Petka was only ten years old. He did not smoke, or drink vodka, or swear, though he knew plenty of bad words, and in all these respects he envied his companion. When there were no customers, and Prokopy, who usually had spent a sleepless night somewhere or other, and in the daytime would drowsily stumble about and throw himself into the dark corner behind the partition, and Mikhailo was reading the Police News, and amongst the accounts of thefts and robberies was looking out for the name of some regular customer, Petka and Nikolka would chat together. The latter was kinder when the two were alone together, and used to explain to the younger the meaning of the terms used to describe the various styles of hair-cutting.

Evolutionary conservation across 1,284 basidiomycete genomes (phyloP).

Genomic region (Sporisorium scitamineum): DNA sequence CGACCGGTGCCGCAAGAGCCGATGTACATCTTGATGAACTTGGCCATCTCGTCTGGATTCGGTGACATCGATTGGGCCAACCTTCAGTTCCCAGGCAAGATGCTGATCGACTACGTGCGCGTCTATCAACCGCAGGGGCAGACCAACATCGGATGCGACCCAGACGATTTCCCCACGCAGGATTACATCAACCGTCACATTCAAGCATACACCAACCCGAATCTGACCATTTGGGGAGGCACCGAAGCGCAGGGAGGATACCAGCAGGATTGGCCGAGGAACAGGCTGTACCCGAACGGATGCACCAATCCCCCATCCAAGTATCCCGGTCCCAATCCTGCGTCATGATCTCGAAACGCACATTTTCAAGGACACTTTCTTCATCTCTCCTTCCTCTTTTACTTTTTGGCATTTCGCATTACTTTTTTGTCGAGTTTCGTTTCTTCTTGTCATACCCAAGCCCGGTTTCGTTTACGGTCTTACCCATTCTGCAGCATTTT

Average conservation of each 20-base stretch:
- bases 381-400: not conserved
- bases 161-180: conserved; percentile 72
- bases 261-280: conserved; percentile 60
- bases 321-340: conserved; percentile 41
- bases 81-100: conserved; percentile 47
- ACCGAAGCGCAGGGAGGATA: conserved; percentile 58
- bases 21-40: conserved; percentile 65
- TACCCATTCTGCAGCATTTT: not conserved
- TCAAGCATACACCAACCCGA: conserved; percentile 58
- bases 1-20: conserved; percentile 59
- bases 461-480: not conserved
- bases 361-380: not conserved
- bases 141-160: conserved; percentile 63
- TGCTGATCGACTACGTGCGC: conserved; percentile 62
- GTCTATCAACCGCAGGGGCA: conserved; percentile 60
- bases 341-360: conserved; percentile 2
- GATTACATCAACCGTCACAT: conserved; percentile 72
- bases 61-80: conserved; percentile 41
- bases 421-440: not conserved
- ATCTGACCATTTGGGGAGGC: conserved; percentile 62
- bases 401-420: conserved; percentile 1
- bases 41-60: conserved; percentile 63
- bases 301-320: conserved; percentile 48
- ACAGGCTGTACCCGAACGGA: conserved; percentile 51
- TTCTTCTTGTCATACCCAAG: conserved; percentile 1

Sometimes they sat at the window, by the side of a half-length figure of a female in wax with pink cheeks, staring glass eyes, and straight sparse eyelashes, and looked out on the boulevard, where life had been stirring since the early morning. The trees of the boulevard, powdered with dust, drooped motionless under the merciless burning rays of the sun, and afforded an equally grey, unrefreshing shade. On all the benches were seated men and women in dirty, uncouth attire, without kerchiefs or hats, just as though they lived there and had no other home. Whether the faces were indifferent, malignant, or dissolute, on all alike was impressed the stamp of utter weariness and contempt of their surroundings. Ofttimes a frowsy head would nod helplessly on a shoulder, and the body would try to stretch itself out to sleep like a third-class passenger after an unbroken journey of one thousand versts, but there was nowhere to lie down. The park-keeper, in a bright blune uniform with a cane in his hand, walked up and down the pathways, looking out that no one lay down on the benches, or threw himself upon the grass, which, though parched by the sun, was still so soft, so cool. The women, for the most part more neatly dressed, and even with a hint at fashion, were seemingly all of one type of countenance and of one age; although here and there might be found some old, and others quite young, almost children. All of these talked with hoarse, harsh voices; and scolded, embracing the men as simply as though they were alone on the boulevard. Sometimes they would take a snack and a drop of vodka. It might happen that a drunken man would beat an equally drunken woman. She would fall down, and get up again, and fall down again, but no one would take her part. Only the faces of the crowd as they gathered round the couple would light up with some intelligence and animation, and wear a broader grin. But when the blue-coated keeper drew near, they would listlessly disperse to their former places. Only the ill-used woman would keep on weeping, uttering meaningless oaths, with her rumpled hair covered with sand, and her semi-made bust looking dirty and yellow in the morning light, cynically and piteously exposed. They would put her on the bottom of a cab and drive her off with her head hanging down, and swaying, as if she were dead.